What are monochorionic twins?
A single placenta normally supports a single fetus. When the situation arises in which two fetuses have to share a single placenta, complications may sometimes develop. Identical twins that share a single placenta are called monochorionic twins (MC). “Chorion” is the Latin root that refers to the placenta, while the word “amnion” refers to the sac, or “membranes” that surround each fetus. While fraternal twins (2 eggs and 2 sperm) are always surrounded in their own sacs and have their own individual placentas, 70% of identical twins may end up sharing a single placenta. Only 1% of identical twins share both a single placenta and a single sac, and this poses significant risk.
When two fetuses share one placenta, their umbilical cords may implant anywhere – there is no set or predictable pattern – and depending on where they implant, one fetus may get less of a ‘share’ of the placenta than it’s co-twin, resulting in less blood flow and nutrition to one fetus, with more to the other (unequal placental sharing). As a result, although identical twins usually share the same genetic material, they may actually grow differently. Like the roots of a tree, the blood vessels that run from each implanted cord may connect with each other beneath the surface, as there is nothing separating them within a single placenta. Depending on which types of vessels connect to which, one fetus may transfuse blood to the other. We will discuss each of these complications, their risks, and potential treatments, below.
Monochorionic Twins Recommendations
The following recommendations are meant for both patients and their providers as guidance during a pregnancy with monochorionic twins. For questions and referrals please call us at 1-800-RX-FETUS.
You can also download and print this information with our Monochorionic Twins Recommendations PDF brochure.
Complications Unique to Monochorionic Twins
- Unequal placental sharing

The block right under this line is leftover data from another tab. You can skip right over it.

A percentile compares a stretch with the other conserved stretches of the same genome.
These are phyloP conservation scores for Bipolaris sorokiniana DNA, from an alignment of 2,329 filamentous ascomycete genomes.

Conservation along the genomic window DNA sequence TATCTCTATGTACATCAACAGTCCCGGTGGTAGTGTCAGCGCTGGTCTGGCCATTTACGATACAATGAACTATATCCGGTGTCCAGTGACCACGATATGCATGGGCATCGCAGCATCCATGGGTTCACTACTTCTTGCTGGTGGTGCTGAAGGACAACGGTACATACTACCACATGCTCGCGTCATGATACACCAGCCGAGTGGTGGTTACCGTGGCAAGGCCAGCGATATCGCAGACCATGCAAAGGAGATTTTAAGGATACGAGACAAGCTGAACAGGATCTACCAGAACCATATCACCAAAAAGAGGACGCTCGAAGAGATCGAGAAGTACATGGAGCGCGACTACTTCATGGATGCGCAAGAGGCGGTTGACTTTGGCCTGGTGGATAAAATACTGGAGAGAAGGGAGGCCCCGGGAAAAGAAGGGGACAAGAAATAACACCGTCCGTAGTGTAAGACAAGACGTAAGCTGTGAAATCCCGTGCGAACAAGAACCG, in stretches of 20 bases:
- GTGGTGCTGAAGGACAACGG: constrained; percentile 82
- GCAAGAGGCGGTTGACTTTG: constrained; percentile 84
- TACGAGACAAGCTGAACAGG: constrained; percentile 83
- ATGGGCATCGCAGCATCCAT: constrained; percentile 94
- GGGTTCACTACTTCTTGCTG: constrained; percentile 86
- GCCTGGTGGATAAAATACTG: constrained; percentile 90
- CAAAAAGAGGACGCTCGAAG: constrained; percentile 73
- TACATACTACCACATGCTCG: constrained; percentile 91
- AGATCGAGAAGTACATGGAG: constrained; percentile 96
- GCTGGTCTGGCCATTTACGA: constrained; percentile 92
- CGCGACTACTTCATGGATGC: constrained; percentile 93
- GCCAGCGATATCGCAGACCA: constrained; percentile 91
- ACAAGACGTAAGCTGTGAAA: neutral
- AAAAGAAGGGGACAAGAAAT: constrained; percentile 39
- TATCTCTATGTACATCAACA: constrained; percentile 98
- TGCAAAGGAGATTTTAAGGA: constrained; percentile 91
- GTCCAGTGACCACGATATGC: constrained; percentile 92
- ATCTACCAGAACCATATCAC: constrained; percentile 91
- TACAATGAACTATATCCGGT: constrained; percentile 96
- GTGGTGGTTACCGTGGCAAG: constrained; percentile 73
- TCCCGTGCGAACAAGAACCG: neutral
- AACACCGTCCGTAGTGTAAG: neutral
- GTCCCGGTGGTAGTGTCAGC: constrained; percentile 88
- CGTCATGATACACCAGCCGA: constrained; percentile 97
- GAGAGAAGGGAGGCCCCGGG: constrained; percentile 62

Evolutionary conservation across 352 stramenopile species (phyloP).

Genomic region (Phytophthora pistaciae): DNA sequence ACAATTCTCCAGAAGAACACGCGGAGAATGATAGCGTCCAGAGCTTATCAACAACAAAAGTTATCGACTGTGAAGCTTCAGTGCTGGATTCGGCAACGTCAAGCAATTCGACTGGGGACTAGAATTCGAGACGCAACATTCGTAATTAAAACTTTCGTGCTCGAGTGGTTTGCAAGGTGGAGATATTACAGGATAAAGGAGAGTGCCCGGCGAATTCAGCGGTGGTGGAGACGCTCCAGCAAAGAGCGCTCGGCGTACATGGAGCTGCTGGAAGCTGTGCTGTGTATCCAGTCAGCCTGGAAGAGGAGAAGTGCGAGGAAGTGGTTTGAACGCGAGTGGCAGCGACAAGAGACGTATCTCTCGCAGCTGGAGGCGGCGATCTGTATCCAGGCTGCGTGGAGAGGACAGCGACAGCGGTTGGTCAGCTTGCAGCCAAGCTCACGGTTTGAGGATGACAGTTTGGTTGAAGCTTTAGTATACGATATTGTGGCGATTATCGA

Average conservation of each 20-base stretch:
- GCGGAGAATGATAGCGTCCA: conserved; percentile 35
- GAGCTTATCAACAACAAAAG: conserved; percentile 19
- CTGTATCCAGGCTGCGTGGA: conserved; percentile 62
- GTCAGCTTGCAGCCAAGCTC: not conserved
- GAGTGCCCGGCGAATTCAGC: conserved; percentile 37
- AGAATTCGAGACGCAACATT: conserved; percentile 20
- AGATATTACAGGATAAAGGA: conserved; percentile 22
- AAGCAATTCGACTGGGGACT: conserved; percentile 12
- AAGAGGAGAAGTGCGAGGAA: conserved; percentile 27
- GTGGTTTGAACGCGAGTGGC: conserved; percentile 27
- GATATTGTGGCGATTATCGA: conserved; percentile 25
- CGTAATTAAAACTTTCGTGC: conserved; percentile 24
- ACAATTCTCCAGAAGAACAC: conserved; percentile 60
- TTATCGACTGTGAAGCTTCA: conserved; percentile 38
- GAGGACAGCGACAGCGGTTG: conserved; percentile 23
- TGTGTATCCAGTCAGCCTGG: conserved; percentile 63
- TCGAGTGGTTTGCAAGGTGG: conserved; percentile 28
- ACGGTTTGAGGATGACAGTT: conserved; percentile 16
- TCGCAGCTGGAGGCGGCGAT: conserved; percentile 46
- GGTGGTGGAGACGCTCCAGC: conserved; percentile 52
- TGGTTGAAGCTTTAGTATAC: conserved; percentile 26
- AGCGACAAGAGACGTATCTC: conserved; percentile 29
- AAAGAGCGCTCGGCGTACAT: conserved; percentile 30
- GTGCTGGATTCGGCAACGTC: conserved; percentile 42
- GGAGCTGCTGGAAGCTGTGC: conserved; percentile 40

- Selective intrauterine growth restriction (S-IUGR) in one fetus
- TTTS - clinically defined as a deepest vertical pocket of > 8 cm in one twin and < 2 cm in in the other twin, simultaneously; TTTS can be seen overlapping with growth discordance, but these are separate diagnoses with different pathophysiologies
- Twin anemia polycythemia sequence (TAPS)
- Non-TTTS amniotic fluid discordance
- Discordant anomalies
- TRAP Sequence
Components of UCSF Evaluation
- Level II anatomic survey for (discordant) fetal anomalies
- Special attention paid to cord insertion locations and vascular mapping
- Fetal echocardiography for structural and functional integrity
- Fetal brain MRI > 22 weeks when indicated and appropriate
Potential Surgical Procedures
- Selective fetoscopic laser ablation
- Radiofrequency ablation (RFA) for cord occlusion
Timeframe for Referrals to UCSF
- Significant amniotic fluid discordance
- Significant growth discordance (>20 percent)
- Isolated abnormal Doppler results
- Suspected discordant anomaly
We encourage you to call our center to discuss your findings if you have concerns at 1-800-RX-FETUS
Call for Timely Referral (need to see patient within 1 week)
Concurrent DVPs >8 cm and <2 cm, with normally sized bladder visualized and normal umbilical arterial (UA) Doppler results.
Call for Urgent Referral (need to see patient within a couple days)
Concurrent DVPs >8 cm and <2 cm and either no visible donor twin bladder, abnormal UA Doppler results, suspected recipient cardiomyopathy or hydrops.
What is Needed For Referral
Patients referred to UCSF for an evaluation should have the following faxed to 415-502-0660:
- Demographic information
- A copy of the front/back of their health insurance card
All obstetric/maternal-fetal medicine (OB/MFM) medical records
- If insurance authorization is required, please download the Monochorionic Evaluation Codes PDF for the proper codes.
Afterwards, call 1-800-RX-FETUS or 1-800-793-3887 to discuss your patient and complete the referral process.